Lambing, 11.4.17

My fourth day was extremely hectic following the usual morning tasks (such as changing all of the water buckets).

After jumping into the trailer behind the quad, the quad set off to do the morning field check. As we had a demand for pet lambs in the barn, I started off collecting a single lamb from each twin set. Conveniently, I spotted a ewe straining, mid-delivery with a lambs legs presented. The vet student restrained the ewe as I carefully pulled the forelegs out before gently pulling the head. Once the lamb was in the correct position, I held the legs with one hand and the head with the other and pulled. The lamb was dead, so we swiftly selected a lamb from the trailer to wet mother. The ewe and adopted lamb then stayed in the pen in the field.

 Another ewe in the field had a lamb presented backwards, so I was given the necessary advice to get the lamb out as quick as possible to increase survival chances. The lamb was unresponsive so I swung it upside down (which felt very strange). This is to drain fluid, a lamb should cough/splutter as it begins to breathe. Sadly, the lamb did not respond. Fortunately we had plenty of pet lambs in the quad so could wet mother.

Moving sheep down the road was a large calculated task, with all of the lambing staff and farmers blocking off lanes to drive the sheep forward in the right direction. The look on people’s faces when their car was in a sea of sheep was amusing. I walked along side the sheep to take those struggling to walk and wrestle them into the trailer.



When I got back to the barn, I took responsibility for the pet lambs. On this particular day, there was an array of accidents and illnesses.

One lamb was found with a fox bite in the back of its neck which was sprayed with purple spray. I have used this on a sheep with an open wound before and have later researched that it is gentian violet spray. It is an antiseptic for wounds which target a wide spectrum of microorganisms.

Another lamb had been attacked by a crow and had its eye pecked out. I administered 1ml of pen (pencillin) and strep (streptomycin) intramuscularly. It is a broad spectrum antibiotic against gram positive and gram negative bacteria. I also gave the lamb loxicom which is an anti-inflammatory and pain relief. We remained hopeful as the farmer had experience with sheep that had survived similar attacks, but unfortunately despite our best efforts, the lamb passed away.

The next lamb patient of mine had raspy breathing. Newborn lambs are exposed to pneumonia-causing microorganisms,  but have passive immunity from the colostrum. This is one of the risks of a lamb not ingesting a sufficient volume of colostrum and why pet lambs are more susceptible. I administered 0.5ml of pen and strep intramuscularly.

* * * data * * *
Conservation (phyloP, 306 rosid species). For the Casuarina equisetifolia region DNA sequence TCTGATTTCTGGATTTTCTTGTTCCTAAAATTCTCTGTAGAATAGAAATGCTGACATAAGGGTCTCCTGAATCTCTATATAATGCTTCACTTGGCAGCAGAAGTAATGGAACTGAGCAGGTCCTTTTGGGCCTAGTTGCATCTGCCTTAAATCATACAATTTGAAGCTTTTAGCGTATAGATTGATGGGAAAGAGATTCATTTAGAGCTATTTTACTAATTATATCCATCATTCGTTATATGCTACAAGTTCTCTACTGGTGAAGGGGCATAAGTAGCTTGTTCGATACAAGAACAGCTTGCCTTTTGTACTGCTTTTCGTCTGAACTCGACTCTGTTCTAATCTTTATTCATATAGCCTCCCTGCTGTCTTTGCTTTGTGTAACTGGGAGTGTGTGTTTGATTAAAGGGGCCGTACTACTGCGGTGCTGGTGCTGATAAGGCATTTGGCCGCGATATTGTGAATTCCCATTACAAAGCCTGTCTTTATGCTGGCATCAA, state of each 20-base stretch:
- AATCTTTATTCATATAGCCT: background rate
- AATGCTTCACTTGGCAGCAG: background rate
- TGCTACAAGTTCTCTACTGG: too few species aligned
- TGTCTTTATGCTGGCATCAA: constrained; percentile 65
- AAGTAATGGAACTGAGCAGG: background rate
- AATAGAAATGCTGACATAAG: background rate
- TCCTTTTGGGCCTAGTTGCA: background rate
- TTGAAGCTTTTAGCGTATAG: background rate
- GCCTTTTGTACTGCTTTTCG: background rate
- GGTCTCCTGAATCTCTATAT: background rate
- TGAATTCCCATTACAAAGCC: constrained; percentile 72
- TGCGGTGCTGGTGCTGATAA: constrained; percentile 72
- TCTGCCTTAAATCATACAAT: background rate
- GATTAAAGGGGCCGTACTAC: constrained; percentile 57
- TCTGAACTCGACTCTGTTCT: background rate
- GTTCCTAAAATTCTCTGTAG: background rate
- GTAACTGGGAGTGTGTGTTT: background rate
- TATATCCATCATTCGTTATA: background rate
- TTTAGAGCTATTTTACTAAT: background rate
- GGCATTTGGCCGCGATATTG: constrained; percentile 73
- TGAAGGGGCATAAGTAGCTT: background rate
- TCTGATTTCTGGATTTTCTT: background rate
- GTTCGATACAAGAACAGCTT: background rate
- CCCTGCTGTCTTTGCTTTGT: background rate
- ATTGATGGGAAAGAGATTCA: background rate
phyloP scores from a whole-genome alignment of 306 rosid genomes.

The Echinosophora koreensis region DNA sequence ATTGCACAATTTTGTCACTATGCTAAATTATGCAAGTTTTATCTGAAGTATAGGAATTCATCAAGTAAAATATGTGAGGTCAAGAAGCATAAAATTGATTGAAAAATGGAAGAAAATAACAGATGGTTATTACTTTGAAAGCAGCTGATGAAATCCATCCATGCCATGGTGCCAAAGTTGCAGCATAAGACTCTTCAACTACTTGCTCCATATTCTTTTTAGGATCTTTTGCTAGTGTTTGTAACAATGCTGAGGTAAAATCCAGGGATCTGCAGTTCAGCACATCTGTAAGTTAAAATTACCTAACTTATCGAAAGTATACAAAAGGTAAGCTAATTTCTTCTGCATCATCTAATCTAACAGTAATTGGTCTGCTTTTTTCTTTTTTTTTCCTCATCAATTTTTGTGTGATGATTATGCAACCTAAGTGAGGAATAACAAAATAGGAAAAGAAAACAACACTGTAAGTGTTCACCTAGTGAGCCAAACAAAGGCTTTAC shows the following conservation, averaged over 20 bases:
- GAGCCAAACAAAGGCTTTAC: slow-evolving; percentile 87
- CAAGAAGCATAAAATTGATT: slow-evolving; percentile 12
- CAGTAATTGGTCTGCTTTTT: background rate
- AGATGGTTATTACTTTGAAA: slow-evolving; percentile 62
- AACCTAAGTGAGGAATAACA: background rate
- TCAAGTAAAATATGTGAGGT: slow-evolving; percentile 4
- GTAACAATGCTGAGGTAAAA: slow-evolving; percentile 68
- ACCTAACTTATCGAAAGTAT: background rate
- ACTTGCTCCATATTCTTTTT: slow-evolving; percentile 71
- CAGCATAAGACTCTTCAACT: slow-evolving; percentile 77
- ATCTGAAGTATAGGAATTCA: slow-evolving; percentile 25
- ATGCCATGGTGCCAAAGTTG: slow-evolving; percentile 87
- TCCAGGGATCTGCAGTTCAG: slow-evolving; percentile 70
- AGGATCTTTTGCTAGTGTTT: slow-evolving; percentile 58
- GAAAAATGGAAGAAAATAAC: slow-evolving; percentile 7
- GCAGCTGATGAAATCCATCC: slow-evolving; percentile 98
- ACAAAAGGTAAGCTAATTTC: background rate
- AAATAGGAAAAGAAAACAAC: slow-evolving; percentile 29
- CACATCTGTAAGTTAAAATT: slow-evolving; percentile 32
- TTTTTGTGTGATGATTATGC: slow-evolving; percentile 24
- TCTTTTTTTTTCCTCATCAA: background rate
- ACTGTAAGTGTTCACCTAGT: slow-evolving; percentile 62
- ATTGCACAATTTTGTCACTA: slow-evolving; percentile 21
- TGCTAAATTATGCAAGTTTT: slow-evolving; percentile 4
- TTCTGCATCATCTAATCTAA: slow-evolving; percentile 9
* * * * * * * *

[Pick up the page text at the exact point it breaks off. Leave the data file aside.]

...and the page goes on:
The other pet lambs were stomach tube fed and we constantly monitored how well they were recovering. Whilst I was busy caring for the lambs, a vet student had an interesting case of inserting a spoon for a ewe as she had a vaginal prolapse prior to lambing. When docking tails, I had to ensure they were not too short as this increases the risk of vaginal prolapses.

The farmer showed me the ‘spoon’ that he uses to re-insert prolapses. It was a strange concept to grasp at first that this unusual plastic object was the opted solution. More severe cases require veterinarian assistance to insert a Buhner suture to retain the prolapse, I learned about this method on my lambing technique day course.

I have read that uterine prolapses typically occur post-lambing of a large lamb or caused by straining  due to an infection from lambing intervention. It was great to learn from the first year vet students.

A ewe was brought in that required my assistance to lamb, I flicked a front leg forward and our and could place my hand gently on the back of the lamb’s head. However, confusion struck when I explained that I believed that the other front leg was backwards and the response was ”Oh, like Superman!”.

With my focus on lambing, I thought that superman had both arms forwards so worried that I had felt a different position… I got the lamb out quickly after superhero flying deliberation. I had correctly identified the lamb’s position which was the main thing :D.

Even when I was indoors, there were many opportunities to lamb as the shearlings in the pen were due singles. So I lambed and wet mothered many.
It was a long day when lambs were born with complications in the evenings as the pet lambs needed stomach tube feeding before I could go to sleep- but I loved every moment.

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